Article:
8. Draft the governing documents (e.g., articles of incorporation, bylaws, conflict of interest policy) with care.  Using another organization’s bylaws as a template may provide some guidance but is more often a mistake unless reviewed by an attorney.
  9. Check to see whether you must register to engage in charitable solicitations.  This is a commonly overlooked requirement.
  10. Draft the exemption application(s) with care.  Your completed Form 1023 will be a public document signed under penalty of perjury, and it may be scrutinized by the IRS more than a typical application for public charity status.  Also, remember to check on any state tax exemption requirements.

Learn more about starting a nonprofit and how we can help here.

– Gene Takagi & Emily Chan

This is Part Four of our five-part series this month on starting a nonprofit.

Part One – 10 Keys to Starting a Nonprofit – Public Charity
Part Two – Starting a Self-Sustainable Nonprofit
Part Three – Incubating a Nonprofit Social Enterprise
Part Five – Nonprofit Startups and the Value of a Nonprofit Attorney

12 Responses to “10 Keys to Starting a Nonprofit – Private Foundation”

  1. Lashonta Andrews


  2. Darlene lucero

    I’m looking into nonprofit to find families that need help with gifts for their children during Christmas time to be Santa for them. I have had people say they would donate but asking if it could be taxable. Also businesses often want a name of organization before they donate. We only want to do this during the Christmas season but want to ask for donates all year, so we can help more families the following year.

  3. Beverly Williams

    I am interested in starting a foundation in honor of my niece who transitioned on September 8 2015 from breast cancer. Since then I have participated in several events for breast cancer awareness. I feel that for me involvement with organizations that are doing things in this srea for the community and for families and survivors will give me a better understanding of this process. It will also allow me to be a advocate for this disease in helping to find a cure and bringing awareness to so many families in the process. If later I decide to move forward with my desire to establish a foundation in honor of my niece, I will be equipped with the tools needed to operate it with integrity.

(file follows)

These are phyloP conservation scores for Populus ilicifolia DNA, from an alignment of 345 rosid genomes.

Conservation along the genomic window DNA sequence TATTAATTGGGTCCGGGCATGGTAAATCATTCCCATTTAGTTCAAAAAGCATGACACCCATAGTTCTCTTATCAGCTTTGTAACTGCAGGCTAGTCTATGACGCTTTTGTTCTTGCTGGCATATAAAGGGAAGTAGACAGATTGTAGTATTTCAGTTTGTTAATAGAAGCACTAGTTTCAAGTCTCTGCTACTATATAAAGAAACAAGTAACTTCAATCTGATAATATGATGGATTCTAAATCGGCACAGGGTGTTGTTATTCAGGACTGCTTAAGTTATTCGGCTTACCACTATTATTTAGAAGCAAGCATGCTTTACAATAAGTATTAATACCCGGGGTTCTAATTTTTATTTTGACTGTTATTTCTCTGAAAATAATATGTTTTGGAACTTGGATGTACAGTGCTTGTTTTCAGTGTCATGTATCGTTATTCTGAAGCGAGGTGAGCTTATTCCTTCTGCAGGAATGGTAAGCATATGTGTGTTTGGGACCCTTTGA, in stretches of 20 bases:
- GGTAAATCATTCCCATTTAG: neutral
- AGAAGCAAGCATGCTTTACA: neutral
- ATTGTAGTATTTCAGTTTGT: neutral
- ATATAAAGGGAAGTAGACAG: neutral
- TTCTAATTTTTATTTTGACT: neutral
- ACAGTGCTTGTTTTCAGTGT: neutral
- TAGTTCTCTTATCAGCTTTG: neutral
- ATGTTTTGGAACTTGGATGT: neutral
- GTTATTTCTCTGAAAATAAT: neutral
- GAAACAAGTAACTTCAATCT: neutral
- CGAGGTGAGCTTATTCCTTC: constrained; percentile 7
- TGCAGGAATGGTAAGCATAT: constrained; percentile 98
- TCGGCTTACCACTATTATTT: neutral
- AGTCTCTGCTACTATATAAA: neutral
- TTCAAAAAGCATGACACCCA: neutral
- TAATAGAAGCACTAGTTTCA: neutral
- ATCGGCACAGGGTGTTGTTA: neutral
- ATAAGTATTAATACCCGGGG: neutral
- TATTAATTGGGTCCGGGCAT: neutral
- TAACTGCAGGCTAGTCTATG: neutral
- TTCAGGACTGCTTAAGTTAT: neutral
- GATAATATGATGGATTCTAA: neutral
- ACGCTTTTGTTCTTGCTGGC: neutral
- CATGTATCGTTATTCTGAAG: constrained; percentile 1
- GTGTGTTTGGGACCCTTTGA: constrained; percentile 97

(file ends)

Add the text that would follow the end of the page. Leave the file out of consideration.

• Gene Takagi

      Beverly, it may also be worth asking yourself why it’s better for the community and for advancing the charitable purpose for you to start a foundation versus supporting and volunteering for one or more existing organizations that are engaged in the same work. “If You Want To Go Fast, Go Alone. If You Want To Go Far, Go Together”

  4. Kim miller

    I want to establish a foundation in honor of my husband who battled a heart disease for ten years.

    • Gene Takagi

      Kim, I’m sorry for your loss. Feel free to contact us directly if you’re interested in establishing a private foundation. Please be aware of the various considerations you should take into account before moving forward, including adequate funding, governance, management, administrative requirements, grantee selection, grant due diligence, effectiveness and efficiency determinations related to the grantmaking, and possible alternatives to a private foundation.